“That screenplay was based on my book Batman: Year One, and yeah it was much more down to earth. In it a fair amount of time is spent before he became Batman, and when he went out and fought crime he really screwed it up a bunch of times before he got it right. So it was 90-minute origins story.”

There is a good portion of the fan base that would undoubtedly be interested in seeing Miller get a go at the Caped Crusader in live-action form. A more intimate portrait of Batman working as a detective and dealing with day-to-day crime, instead of the typical big villain scheme and battle template that we get from most films. We seem to be inching closer and closer, albeit slowly, to a better version of Batman on the big screen. Ben Affleck’s The Batman is due in 2018 and maybe he’ll forge interesting new ground. Until then, at least we have the Lego Batman Movie, right?

Monday, October 3, 2016

Amazon Greenlights The Tick Ongoing Series

Originally written for Farm Dog on 10/3/16
by Matt MacNabb

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The news broke this week that Amazon is going to turn their pilot for The Tick televsion show into an ongoing series. The off-beat dark comedy series is set to premiere on Amazon Prime in 2017. The series synopsis describes the premise of the show:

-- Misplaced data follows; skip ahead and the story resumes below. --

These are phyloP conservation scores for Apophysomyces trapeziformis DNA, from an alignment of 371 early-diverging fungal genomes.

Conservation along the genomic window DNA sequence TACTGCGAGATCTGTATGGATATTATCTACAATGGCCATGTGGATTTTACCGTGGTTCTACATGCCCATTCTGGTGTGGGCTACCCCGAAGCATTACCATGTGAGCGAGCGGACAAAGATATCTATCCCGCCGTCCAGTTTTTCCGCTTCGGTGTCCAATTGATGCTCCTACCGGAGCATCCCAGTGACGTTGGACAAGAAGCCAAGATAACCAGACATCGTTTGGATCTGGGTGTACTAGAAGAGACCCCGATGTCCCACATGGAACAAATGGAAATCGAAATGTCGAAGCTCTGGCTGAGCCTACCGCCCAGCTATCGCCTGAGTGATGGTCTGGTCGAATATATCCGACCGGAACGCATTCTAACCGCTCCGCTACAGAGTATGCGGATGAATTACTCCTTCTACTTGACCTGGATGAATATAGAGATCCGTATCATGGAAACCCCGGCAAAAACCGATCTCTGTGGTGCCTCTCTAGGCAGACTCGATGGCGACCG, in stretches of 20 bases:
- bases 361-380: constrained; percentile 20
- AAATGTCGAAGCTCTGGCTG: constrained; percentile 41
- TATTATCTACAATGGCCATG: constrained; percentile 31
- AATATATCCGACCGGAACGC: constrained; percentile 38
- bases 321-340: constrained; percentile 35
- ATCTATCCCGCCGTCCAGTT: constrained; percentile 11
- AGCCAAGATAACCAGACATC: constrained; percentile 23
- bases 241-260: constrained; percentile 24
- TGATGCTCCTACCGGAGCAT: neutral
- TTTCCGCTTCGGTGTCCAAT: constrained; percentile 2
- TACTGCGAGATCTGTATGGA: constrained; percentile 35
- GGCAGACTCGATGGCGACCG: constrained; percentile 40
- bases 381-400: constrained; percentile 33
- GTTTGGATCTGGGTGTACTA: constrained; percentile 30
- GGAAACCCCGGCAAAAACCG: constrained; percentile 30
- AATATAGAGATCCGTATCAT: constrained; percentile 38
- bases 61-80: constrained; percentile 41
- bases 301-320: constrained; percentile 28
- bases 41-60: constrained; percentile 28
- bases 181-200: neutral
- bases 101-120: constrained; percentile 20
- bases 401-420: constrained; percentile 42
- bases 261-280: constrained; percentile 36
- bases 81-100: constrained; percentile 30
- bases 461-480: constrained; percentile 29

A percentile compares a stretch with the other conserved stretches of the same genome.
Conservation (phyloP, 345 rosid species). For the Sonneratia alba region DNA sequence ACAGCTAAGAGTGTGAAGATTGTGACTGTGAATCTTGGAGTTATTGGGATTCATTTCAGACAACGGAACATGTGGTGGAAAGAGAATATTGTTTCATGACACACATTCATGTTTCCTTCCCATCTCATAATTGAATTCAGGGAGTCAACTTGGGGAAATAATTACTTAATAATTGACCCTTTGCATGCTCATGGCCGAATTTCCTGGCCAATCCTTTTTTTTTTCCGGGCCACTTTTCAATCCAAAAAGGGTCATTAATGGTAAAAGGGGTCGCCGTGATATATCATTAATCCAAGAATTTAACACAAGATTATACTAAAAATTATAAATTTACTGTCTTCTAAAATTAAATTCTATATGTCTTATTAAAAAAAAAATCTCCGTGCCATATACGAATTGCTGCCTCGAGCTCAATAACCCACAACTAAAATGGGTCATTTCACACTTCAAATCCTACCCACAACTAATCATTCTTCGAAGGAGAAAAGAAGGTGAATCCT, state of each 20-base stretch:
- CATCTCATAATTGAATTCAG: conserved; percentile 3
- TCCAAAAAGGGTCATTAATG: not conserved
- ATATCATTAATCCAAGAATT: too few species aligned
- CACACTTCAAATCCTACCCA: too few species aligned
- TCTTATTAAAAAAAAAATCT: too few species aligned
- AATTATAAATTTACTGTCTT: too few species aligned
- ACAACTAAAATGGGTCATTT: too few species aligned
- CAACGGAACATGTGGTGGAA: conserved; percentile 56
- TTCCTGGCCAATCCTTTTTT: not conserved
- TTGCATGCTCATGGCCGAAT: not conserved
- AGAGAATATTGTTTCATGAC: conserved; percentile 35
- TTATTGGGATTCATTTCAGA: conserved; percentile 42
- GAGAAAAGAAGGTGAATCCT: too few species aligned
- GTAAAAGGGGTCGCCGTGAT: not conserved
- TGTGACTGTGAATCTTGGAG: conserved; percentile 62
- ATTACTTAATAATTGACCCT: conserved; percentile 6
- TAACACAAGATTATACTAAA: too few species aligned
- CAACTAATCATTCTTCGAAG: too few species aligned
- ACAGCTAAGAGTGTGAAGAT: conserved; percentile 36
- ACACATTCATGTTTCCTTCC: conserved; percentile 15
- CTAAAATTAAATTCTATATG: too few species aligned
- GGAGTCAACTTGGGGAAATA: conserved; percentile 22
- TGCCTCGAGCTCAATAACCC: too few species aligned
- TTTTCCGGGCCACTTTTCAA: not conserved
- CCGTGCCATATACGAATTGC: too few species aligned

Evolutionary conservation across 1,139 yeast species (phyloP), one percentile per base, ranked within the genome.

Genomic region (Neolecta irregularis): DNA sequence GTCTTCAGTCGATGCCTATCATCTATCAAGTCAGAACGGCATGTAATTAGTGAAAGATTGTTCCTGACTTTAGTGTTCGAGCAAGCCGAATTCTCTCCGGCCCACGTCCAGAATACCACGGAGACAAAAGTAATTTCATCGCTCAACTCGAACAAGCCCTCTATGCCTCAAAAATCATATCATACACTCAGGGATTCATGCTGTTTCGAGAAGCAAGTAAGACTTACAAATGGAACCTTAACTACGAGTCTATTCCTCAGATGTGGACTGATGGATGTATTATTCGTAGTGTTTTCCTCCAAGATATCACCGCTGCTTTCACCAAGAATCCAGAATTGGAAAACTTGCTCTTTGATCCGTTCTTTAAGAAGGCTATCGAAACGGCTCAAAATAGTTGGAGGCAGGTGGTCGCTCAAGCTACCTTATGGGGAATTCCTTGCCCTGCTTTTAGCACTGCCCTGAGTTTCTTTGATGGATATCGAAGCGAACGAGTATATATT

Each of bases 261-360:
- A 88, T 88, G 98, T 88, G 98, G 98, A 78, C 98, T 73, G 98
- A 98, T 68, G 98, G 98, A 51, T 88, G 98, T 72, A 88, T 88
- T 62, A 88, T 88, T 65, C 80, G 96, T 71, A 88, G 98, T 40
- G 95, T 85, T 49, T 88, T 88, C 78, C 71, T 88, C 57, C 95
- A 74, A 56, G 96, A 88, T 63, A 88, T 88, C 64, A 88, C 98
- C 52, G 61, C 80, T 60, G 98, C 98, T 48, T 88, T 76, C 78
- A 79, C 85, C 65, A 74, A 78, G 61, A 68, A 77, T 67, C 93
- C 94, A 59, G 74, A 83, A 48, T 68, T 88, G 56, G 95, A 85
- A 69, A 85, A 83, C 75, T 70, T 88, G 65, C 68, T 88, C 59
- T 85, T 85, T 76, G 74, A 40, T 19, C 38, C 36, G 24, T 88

“In a world where superheroes have been real for decades, an accountant with mental health issues and zero powers comes to realize his city is owned by a global super villain long-thought dead. As he struggles to uncover this conspiracy, he falls in league with a strange blue superhero.”

Ben Edlund created The Tick back in 1986. The character, who was originally created as a mascot for a comic book shop newsletter, eventually got his own series in 1988. The Tick was intended as a spoof of superhero comics and blended humor and a little touch of violence in just the right amount. The Tick would become a very popular independant comic series in a time when indie comics were thriving. Spinoffs from The Tick include Paul the Samurai and the Man-Eating Cow.

The Tick gained mainstream popularity back in 1994 when the Fox cartoon aired. The toon was accompanied by a line of action figures and even Taco Bell kids meal toys. The comedic style of the comic book translated well into animated form and the show lasted a whopping three seasons. The Tick cartoon is still regarded as a cult favorite by many children of the 1990s.

In 2003 Fox went back to the well to explore the adventures of the big blue bafoon again when they cast Patrick Warburton in the lead role for a live-action The Tick television series. The timing just wasn’t there for the show at that time, so it ended up being a rather short lived series of only nine episodes.

This new series is an interesting new chapter in the history of The Tick. I was a huge fan of the 90s cartoon series, but I’m not sold on the idea that something like The Tick works in live action. I wasn’t impressed with the pilot episode, personally, but since the series is being helmed by creator Ben Edlund, its definitely something to keep an eye on!